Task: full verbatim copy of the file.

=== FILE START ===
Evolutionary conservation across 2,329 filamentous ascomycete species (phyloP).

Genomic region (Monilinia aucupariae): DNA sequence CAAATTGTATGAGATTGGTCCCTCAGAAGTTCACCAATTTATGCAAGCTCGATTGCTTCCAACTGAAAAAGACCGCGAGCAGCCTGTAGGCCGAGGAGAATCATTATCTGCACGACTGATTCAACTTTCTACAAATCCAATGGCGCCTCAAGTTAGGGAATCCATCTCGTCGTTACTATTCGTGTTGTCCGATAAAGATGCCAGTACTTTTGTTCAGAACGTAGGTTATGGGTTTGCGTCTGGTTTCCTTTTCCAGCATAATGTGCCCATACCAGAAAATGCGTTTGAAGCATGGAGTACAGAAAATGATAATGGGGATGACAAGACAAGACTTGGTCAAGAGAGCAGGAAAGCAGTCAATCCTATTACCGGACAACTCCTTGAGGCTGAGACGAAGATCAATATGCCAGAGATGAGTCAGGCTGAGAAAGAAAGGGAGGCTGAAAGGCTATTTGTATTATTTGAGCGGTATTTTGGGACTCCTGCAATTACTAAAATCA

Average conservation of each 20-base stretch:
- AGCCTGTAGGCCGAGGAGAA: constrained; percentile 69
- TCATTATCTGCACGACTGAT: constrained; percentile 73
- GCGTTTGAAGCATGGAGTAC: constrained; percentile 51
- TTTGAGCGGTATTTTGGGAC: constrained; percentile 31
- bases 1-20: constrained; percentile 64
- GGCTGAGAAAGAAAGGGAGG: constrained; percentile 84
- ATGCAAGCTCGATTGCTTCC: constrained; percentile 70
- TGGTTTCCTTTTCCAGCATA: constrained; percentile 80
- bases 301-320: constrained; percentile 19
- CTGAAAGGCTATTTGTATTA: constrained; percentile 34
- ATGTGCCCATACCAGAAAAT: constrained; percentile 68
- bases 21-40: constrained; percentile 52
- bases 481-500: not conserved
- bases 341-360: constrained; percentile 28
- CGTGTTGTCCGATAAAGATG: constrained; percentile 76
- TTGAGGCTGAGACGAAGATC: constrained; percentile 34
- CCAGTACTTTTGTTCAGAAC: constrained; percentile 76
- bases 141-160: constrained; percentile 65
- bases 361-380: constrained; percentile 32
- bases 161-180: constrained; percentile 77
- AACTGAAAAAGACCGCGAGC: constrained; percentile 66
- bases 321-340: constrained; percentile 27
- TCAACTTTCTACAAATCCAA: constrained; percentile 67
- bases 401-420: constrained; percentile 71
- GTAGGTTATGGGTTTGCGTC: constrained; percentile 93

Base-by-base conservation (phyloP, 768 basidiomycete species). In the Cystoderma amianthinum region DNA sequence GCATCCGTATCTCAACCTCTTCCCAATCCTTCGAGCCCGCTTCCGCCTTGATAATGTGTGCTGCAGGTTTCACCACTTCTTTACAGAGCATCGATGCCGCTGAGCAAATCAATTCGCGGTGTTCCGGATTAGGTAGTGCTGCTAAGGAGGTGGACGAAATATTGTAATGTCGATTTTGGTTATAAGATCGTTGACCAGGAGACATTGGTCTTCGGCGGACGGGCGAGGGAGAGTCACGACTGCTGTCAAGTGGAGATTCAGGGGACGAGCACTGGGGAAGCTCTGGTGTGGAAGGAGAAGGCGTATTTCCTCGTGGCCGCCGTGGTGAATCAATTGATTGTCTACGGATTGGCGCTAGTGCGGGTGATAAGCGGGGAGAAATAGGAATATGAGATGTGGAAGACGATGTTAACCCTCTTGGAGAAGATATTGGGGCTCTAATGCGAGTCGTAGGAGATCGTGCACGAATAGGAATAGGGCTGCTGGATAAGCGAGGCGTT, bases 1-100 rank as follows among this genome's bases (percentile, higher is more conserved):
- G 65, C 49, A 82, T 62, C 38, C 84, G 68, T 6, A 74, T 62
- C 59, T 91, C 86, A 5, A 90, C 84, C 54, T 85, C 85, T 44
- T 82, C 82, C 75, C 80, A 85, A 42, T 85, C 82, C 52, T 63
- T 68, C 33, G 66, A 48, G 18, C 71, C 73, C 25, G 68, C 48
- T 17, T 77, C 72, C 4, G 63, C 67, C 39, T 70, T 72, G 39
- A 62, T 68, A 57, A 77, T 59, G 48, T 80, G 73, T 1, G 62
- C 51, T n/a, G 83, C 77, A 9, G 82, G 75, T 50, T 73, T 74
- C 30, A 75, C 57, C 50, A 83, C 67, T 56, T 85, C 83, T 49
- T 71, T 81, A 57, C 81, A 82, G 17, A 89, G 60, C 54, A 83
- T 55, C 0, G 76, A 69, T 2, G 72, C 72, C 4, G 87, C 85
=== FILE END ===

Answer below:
Evolutionary conservation across 2,329 filamentous ascomycete species (phyloP).

Genomic region (Monilinia aucupariae): DNA sequence CAAATTGTATGAGATTGGTCCCTCAGAAGTTCACCAATTTATGCAAGCTCGATTGCTTCCAACTGAAAAAGACCGCGAGCAGCCTGTAGGCCGAGGAGAATCATTATCTGCACGACTGATTCAACTTTCTACAAATCCAATGGCGCCTCAAGTTAGGGAATCCATCTCGTCGTTACTATTCGTGTTGTCCGATAAAGATGCCAGTACTTTTGTTCAGAACGTAGGTTATGGGTTTGCGTCTGGTTTCCTTTTCCAGCATAATGTGCCCATACCAGAAAATGCGTTTGAAGCATGGAGTACAGAAAATGATAATGGGGATGACAAGACAAGACTTGGTCAAGAGAGCAGGAAAGCAGTCAATCCTATTACCGGACAACTCCTTGAGGCTGAGACGAAGATCAATATGCCAGAGATGAGTCAGGCTGAGAAAGAAAGGGAGGCTGAAAGGCTATTTGTATTATTTGAGCGGTATTTTGGGACTCCTGCAATTACTAAAATCA

Average conservation of each 20-base stretch:
- AGCCTGTAGGCCGAGGAGAA: constrained; percentile 69
- TCATTATCTGCACGACTGAT: constrained; percentile 73
- GCGTTTGAAGCATGGAGTAC: constrained; percentile 51
- TTTGAGCGGTATTTTGGGAC: constrained; percentile 31
- bases 1-20: constrained; percentile 64
- GGCTGAGAAAGAAAGGGAGG: constrained; percentile 84
- ATGCAAGCTCGATTGCTTCC: constrained; percentile 70
- TGGTTTCCTTTTCCAGCATA: constrained; percentile 80
- bases 301-320: constrained; percentile 19
- CTGAAAGGCTATTTGTATTA: constrained; percentile 34
- ATGTGCCCATACCAGAAAAT: constrained; percentile 68
- bases 21-40: constrained; percentile 52
- bases 481-500: not conserved
- bases 341-360: constrained; percentile 28
- CGTGTTGTCCGATAAAGATG: constrained; percentile 76
- TTGAGGCTGAGACGAAGATC: constrained; percentile 34
- CCAGTACTTTTGTTCAGAAC: constrained; percentile 76
- bases 141-160: constrained; percentile 65
- bases 361-380: constrained; percentile 32
- bases 161-180: constrained; percentile 77
- AACTGAAAAAGACCGCGAGC: constrained; percentile 66
- bases 321-340: constrained; percentile 27
- TCAACTTTCTACAAATCCAA: constrained; percentile 67
- bases 401-420: constrained; percentile 71
- GTAGGTTATGGGTTTGCGTC: constrained; percentile 93

Base-by-base conservation (phyloP, 768 basidiomycete species). In the Cystoderma amianthinum region DNA sequence GCATCCGTATCTCAACCTCTTCCCAATCCTTCGAGCCCGCTTCCGCCTTGATAATGTGTGCTGCAGGTTTCACCACTTCTTTACAGAGCATCGATGCCGCTGAGCAAATCAATTCGCGGTGTTCCGGATTAGGTAGTGCTGCTAAGGAGGTGGACGAAATATTGTAATGTCGATTTTGGTTATAAGATCGTTGACCAGGAGACATTGGTCTTCGGCGGACGGGCGAGGGAGAGTCACGACTGCTGTCAAGTGGAGATTCAGGGGACGAGCACTGGGGAAGCTCTGGTGTGGAAGGAGAAGGCGTATTTCCTCGTGGCCGCCGTGGTGAATCAATTGATTGTCTACGGATTGGCGCTAGTGCGGGTGATAAGCGGGGAGAAATAGGAATATGAGATGTGGAAGACGATGTTAACCCTCTTGGAGAAGATATTGGGGCTCTAATGCGAGTCGTAGGAGATCGTGCACGAATAGGAATAGGGCTGCTGGATAAGCGAGGCGTT, bases 1-100 rank as follows among this genome's bases (percentile, higher is more conserved):
- G 65, C 49, A 82, T 62, C 38, C 84, G 68, T 6, A 74, T 62
- C 59, T 91, C 86, A 5, A 90, C 84, C 54, T 85, C 85, T 44
- T 82, C 82, C 75, C 80, A 85, A 42, T 85, C 82, C 52, T 63
- T 68, C 33, G 66, A 48, G 18, C 71, C 73, C 25, G 68, C 48
- T 17, T 77, C 72, C 4, G 63, C 67, C 39, T 70, T 72, G 39
- A 62, T 68, A 57, A 77, T 59, G 48, T 80, G 73, T 1, G 62
- C 51, T n/a, G 83, C 77, A 9, G 82, G 75, T 50, T 73, T 74
- C 30, A 75, C 57, C 50, A 83, C 67, T 56, T 85, C 83, T 49
- T 71, T 81, A 57, C 81, A 82, G 17, A 89, G 60, C 54, A 83
- T 55, C 0, G 76, A 69, T 2, G 72, C 72, C 4, G 87, C 85